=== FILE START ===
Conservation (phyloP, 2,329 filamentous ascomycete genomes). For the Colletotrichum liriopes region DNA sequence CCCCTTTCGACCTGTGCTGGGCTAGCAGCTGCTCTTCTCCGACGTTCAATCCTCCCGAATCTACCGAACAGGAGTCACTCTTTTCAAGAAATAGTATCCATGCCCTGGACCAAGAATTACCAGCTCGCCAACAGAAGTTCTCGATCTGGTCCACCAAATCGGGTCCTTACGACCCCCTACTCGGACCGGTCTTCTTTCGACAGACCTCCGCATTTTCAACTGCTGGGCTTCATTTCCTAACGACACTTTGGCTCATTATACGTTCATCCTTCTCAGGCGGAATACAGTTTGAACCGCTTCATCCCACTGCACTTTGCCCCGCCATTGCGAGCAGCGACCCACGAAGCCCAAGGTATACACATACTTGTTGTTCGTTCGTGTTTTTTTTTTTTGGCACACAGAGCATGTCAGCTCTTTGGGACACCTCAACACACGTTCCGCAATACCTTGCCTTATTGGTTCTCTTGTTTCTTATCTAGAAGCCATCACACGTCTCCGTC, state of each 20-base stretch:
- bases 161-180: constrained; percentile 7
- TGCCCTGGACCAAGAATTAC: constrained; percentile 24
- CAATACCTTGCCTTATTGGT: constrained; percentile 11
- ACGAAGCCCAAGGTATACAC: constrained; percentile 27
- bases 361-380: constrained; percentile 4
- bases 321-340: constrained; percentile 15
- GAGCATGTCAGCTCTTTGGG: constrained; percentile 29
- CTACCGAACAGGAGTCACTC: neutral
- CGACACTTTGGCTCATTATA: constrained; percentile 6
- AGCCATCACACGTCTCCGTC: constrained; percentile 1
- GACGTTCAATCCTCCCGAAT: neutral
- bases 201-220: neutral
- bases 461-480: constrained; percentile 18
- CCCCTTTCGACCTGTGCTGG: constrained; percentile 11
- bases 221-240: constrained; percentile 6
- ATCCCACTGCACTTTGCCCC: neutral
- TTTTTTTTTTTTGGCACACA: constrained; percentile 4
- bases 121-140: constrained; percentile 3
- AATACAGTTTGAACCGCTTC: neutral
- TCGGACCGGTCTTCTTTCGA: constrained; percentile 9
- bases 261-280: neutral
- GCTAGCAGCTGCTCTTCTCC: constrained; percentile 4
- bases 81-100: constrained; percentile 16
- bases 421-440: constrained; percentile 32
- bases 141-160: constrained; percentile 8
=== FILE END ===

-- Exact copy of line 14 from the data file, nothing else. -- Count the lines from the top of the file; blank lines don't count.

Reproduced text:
- bases 461-480: constrained; percentile 18